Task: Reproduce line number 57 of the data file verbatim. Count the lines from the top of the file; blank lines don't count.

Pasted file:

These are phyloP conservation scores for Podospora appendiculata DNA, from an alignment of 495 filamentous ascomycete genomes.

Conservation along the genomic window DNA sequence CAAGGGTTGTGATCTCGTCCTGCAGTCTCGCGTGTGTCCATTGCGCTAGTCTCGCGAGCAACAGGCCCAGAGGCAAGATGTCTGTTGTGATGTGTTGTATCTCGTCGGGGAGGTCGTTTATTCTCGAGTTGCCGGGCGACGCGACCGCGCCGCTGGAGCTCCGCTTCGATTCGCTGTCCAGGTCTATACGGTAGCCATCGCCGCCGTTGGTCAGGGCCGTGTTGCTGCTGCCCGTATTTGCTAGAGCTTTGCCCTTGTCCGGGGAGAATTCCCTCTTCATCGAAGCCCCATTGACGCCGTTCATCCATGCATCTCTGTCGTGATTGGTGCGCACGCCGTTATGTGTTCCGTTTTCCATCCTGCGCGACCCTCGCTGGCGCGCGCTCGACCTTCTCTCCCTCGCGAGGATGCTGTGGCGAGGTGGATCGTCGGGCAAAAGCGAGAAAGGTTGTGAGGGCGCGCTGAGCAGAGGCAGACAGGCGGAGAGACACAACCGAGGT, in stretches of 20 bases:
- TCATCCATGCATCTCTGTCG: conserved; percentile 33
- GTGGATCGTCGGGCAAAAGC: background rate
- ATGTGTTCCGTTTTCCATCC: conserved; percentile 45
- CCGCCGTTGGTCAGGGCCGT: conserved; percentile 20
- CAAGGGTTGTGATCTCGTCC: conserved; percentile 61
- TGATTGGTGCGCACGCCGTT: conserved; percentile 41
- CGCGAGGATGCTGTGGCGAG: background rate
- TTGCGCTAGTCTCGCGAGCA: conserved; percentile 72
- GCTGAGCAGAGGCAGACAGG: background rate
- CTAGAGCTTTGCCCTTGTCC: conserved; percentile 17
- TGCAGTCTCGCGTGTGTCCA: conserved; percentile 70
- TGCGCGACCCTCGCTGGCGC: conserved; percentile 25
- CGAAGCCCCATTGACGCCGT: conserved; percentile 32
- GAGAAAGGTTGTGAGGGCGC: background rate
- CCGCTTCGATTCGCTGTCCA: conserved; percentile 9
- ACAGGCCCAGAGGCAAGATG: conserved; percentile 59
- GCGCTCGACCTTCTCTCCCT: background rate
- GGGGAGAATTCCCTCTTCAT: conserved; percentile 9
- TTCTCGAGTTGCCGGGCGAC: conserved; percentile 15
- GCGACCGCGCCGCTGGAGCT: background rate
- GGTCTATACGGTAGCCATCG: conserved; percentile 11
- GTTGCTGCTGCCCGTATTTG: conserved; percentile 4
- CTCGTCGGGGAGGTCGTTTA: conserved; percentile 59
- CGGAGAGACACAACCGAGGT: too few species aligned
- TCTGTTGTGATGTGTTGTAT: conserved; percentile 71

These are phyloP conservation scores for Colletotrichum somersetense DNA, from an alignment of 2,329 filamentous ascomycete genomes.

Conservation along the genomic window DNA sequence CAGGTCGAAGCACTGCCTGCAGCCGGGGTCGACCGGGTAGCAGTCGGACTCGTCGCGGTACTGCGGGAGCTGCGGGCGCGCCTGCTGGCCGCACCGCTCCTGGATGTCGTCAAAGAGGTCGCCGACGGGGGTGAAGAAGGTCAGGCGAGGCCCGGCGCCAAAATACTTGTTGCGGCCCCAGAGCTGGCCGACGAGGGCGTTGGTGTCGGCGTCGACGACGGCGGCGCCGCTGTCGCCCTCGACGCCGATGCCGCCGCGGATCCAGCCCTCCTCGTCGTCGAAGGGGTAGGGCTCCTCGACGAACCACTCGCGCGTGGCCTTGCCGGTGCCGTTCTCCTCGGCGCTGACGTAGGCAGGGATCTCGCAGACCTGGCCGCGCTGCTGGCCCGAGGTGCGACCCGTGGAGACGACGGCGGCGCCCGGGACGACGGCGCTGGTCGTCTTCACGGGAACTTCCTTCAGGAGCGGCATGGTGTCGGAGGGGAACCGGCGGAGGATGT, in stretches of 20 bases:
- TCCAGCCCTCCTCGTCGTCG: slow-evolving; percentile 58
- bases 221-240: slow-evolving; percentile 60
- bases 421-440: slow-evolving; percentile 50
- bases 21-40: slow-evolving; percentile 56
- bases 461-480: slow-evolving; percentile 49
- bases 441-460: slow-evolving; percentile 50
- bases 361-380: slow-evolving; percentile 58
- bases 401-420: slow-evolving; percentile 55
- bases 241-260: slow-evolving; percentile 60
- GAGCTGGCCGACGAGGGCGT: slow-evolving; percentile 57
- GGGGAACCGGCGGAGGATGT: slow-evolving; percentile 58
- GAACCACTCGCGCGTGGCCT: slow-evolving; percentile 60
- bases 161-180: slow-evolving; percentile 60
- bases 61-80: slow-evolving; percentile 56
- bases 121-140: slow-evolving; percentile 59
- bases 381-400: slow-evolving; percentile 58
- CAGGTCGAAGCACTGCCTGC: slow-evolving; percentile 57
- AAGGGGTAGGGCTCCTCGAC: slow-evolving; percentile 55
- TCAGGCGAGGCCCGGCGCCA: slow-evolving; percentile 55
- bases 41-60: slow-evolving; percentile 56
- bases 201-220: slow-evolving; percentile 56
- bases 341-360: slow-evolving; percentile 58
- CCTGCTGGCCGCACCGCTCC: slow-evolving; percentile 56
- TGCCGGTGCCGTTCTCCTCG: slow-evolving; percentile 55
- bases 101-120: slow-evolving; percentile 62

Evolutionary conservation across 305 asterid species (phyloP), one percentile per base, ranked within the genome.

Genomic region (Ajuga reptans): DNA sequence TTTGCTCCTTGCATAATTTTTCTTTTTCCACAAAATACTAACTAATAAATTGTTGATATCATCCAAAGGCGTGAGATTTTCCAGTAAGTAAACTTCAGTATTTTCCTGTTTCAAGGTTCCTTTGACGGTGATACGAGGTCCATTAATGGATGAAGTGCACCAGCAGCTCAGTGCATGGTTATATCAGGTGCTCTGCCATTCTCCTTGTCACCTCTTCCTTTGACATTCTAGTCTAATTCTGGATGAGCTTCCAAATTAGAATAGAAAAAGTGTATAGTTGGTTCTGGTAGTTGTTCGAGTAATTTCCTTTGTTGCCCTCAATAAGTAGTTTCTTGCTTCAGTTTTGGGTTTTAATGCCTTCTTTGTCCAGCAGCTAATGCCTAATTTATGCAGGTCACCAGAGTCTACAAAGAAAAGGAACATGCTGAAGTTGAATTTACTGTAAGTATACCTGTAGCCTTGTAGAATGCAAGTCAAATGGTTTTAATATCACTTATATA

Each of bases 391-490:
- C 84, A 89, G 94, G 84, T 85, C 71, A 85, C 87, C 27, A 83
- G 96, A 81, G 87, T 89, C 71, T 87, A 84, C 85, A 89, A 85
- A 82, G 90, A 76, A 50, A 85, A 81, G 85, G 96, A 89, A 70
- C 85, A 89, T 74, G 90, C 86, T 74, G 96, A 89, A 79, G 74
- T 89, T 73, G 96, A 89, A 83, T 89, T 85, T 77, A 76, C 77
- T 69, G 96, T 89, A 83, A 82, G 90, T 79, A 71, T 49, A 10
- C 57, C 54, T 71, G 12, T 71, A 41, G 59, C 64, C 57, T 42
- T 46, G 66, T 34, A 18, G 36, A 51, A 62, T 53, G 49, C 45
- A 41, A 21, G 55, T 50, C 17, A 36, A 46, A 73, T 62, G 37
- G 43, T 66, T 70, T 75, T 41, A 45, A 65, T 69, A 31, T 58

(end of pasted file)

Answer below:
Each of bases 391-490: